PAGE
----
Bones of Invention
A growing number of orthopedic surgeons are putting their clinical
experience to good use designing innovative products and
Michael Barbella • Managing Editor
O for a muse of fire, that would ascend the brightest heaven of
invention, A kingdom for a stage, princes to act, And monarchs to
behold the swelling scene! — William Shakespeare, Act 1, “Henry V”
Muses long have been the impetus of creative genius. Virtually since the dawn of civilization, man has attributed his intellectual and artistic pursuits to the
influence of a muse, though the deity has lost much of its
immortality over the course of history.
Ancient Greeks routinely sourced their bursts of creativity to
the nine daughters of Zeus and Mnemosyne (memory personified)—caretakers of the world’s knowledge and innovation. Primordial literature portrays the Muses as intelligent, beautiful
divinities with a bit of a vengeful streak. In one myth, for instance, the ennead judged a contest between Apollo and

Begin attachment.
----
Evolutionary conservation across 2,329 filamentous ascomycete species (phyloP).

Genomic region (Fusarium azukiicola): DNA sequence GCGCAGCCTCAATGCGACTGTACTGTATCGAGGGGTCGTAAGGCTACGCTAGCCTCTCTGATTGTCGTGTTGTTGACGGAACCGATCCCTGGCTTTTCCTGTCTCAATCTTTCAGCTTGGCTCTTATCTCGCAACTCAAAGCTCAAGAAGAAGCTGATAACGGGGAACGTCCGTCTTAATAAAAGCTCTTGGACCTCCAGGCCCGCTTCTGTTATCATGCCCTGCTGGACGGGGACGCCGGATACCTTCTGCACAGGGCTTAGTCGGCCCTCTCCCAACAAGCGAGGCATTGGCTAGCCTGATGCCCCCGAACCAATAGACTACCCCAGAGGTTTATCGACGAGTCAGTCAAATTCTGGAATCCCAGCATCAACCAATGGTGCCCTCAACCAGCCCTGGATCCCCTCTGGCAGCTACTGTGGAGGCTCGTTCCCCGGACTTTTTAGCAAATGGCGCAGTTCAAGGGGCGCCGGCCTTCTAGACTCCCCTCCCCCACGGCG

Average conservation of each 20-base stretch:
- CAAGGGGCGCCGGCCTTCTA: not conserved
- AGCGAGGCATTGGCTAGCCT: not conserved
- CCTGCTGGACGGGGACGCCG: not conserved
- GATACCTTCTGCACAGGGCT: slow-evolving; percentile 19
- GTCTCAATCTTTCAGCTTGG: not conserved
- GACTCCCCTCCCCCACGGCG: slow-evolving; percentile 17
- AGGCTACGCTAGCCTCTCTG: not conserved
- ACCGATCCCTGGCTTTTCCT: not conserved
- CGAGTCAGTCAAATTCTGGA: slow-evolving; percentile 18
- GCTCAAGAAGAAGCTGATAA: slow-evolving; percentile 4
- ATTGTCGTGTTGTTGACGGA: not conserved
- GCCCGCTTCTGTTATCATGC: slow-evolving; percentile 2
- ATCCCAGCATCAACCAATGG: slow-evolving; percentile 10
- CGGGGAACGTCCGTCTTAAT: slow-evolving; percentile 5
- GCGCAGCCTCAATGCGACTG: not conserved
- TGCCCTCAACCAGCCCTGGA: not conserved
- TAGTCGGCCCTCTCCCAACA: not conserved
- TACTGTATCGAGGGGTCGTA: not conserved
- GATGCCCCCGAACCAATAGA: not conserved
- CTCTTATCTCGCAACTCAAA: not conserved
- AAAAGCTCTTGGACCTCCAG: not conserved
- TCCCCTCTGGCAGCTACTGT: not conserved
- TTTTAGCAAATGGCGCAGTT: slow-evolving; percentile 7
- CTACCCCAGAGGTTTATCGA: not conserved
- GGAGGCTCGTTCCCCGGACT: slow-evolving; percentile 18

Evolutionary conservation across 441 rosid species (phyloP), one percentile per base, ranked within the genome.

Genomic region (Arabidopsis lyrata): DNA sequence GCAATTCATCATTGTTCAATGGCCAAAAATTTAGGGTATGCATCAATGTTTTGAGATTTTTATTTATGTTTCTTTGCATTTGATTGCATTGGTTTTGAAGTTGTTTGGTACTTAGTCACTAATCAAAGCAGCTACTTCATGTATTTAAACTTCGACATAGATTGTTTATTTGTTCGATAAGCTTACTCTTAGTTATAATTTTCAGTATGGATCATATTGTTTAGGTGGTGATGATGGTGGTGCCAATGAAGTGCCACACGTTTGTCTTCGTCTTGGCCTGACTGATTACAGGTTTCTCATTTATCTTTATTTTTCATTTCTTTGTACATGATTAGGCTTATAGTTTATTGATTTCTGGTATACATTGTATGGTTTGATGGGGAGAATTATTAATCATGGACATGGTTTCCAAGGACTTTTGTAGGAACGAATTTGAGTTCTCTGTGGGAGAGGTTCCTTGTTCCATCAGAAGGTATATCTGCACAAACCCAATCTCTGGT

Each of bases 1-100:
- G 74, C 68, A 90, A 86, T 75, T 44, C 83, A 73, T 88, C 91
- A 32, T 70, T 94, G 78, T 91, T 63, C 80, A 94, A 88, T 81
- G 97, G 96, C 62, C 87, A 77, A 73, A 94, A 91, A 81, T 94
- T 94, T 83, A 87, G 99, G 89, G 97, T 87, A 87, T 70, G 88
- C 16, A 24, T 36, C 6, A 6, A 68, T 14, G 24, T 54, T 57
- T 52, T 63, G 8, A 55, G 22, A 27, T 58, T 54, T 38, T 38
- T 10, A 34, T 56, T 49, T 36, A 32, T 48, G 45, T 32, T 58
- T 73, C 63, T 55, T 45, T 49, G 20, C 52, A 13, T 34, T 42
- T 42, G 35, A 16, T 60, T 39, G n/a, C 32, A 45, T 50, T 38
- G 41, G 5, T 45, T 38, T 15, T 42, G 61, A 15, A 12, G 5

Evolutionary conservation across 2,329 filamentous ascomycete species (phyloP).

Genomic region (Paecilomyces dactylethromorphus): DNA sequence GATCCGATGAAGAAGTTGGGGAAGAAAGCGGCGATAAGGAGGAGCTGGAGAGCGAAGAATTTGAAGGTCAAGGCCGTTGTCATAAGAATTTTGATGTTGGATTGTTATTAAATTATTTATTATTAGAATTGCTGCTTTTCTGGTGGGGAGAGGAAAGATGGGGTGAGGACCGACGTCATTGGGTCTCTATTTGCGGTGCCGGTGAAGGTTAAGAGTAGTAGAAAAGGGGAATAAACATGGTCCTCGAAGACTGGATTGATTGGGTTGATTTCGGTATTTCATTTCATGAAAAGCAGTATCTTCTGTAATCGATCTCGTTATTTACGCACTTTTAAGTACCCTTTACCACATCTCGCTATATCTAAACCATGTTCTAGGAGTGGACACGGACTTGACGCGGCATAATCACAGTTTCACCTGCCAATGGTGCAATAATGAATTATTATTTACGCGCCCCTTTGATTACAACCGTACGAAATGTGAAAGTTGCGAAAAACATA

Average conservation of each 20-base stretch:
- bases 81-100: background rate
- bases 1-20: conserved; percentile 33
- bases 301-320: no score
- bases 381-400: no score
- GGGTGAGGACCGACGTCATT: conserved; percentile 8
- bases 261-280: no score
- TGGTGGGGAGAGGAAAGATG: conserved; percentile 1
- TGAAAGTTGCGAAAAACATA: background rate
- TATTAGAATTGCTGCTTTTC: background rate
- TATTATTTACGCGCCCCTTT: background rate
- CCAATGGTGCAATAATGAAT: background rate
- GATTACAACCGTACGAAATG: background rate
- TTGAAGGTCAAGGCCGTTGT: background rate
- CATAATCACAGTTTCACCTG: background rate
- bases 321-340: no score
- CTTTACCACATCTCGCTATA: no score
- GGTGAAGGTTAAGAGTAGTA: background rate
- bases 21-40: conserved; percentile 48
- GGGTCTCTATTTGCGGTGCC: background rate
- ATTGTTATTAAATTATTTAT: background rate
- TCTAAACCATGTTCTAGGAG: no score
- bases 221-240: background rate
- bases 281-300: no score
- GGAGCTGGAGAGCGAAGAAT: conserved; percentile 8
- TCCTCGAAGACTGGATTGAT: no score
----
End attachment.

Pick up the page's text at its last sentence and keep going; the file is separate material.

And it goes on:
Marsyas, and punished the loser—Marsyas, naturally, for even
thinking he could beat a god—by flaying him alive in a cave
near the river city of Celaenae. (Apollo, according to legend,
then flaunted his victory by nailing Marsyas’skin to a pine tree).
Photo courtesy of the Laser Spine Institute.
In another parable, the Muses stripped European songbird
Thamyris of his talent after he challenged them to a singing
contest and (as expected) lost.
While the overall concept of muses has remained largely intact over millennia, the creatures gradually have evolved into
more ephemeral beings with many of the faults and foibles Calliope and her sisters reviled. Literary scholars, for example, still
question the inspiration for William Shakespeare’s“The Dark
Lady.”Some believe he based the mysterious, lusty character in
those sonnets on an actual woman while others contend the
mistress with raven-black eyes and“black wire” hair is merely
the product of an extremely creative mind.
Raven-haired beauty Gala Dali (born Elena Ivanovna Di-akonova) served as both muse and model to surrealist artist Salvador Dali and various other artists and musicians, including
American singer Jeff Fenholt, who is famous for his portrayal as the
title character in the Broadway musical“Jesus Christ Superstar.”Dali
repeatedly credited Gala with saving his life, as he oftentimes
feared dying young and succumbing to overwhelming insanity.